There are so many questions left open for the scientific mind. Something is happening but what. Biotech companies are very simple in their approach to research. Whether they've chosen antibody technology, siRNA or some other small molecule approach, all they do is select a target and throw the technology at it. The details are left up to junior personel who don't stand a chance. It's too simple. The real science can only be done by those who don't care about the effects, but rather the measurements. Are they real and can they fit some mathematical model? The research could at least answer questions on the outside, such as how can we measure protein production? Tartrate resistant alkaline phosphatase for example is upregulated as osteoclast precursors fuse into an osteoclast. Prior to witnessing with your own eyes the final formation of the osteoclasts, the TRAP production stops. Can we find a way of predicting exactly when the production goes down. Do the enzyme activity measurements corrolate with enzyme production? How is the activity stopped? How is production shut down? So many questions and all basic and all fascinating if you think that the world inside of a cell is the great unknown.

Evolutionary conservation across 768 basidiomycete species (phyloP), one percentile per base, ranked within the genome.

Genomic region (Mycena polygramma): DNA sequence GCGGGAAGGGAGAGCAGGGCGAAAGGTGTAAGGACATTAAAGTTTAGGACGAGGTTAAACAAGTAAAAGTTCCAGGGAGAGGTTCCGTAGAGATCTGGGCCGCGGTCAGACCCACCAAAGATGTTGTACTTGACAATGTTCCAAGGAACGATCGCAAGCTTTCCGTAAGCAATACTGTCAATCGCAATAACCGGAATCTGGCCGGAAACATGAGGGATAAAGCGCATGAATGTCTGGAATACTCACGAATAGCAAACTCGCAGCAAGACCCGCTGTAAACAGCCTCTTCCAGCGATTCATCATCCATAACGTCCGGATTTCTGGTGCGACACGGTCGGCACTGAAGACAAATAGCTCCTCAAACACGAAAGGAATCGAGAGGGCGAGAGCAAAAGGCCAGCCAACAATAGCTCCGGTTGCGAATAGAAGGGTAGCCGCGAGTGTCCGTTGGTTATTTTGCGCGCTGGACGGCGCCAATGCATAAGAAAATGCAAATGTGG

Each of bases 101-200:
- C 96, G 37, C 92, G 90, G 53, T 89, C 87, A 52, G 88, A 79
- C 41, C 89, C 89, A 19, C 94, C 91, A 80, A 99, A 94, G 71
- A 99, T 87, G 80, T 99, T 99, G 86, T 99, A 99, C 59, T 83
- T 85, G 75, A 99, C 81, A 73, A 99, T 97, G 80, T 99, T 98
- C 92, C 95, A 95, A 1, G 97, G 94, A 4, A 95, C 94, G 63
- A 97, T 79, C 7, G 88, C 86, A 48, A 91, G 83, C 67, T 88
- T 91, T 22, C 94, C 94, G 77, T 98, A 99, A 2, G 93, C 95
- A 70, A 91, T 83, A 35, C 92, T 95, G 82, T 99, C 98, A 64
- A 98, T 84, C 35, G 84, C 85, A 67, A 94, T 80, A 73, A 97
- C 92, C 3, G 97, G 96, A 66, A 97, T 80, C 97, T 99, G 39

Inside a cell there are little pockets of highly acidic solutions. There are scaffolds where RNA conducts the production of proteins. There are shuttles that take the proteins where they need to go. There is DNA twisting around making more DNA and RNA. There is a time when the whole production needs to focus on making another cell just like itself. To simply call up Invitrogen and order some siRNA against a target and have some kid mix it all up and run an assay and give you a PowerPoint slide show with some Excel charts does not constistute science. So far siRNA has given us jack squat and I predict that we will never see any real results from this latest trend. We may see a drug on the market but that doesn't count. Until we start studying our methods of measuring what happens inside a cell, we can't know what siRNA, or anti-sense is really doing. Even antibodies against proteins are a mystery. A recent paper on anti-TNF alpha showed that the antibody lead to an increase in protein production. Was the measurement accurate? Did the antibody cause more protein to be made because the protein interacting with the antibody was tied up? So many questions. They may be naive questions but those are usually the best ones. The big brained scientists sometimes get too fancy. The big funded scientists have gotten way to simple. The questions we attempt to answer should be simple. The answers may or may not be simple. That's the fun of trying to find things out. You never know how it will play out. What goes on in a cell? We just don't know yet.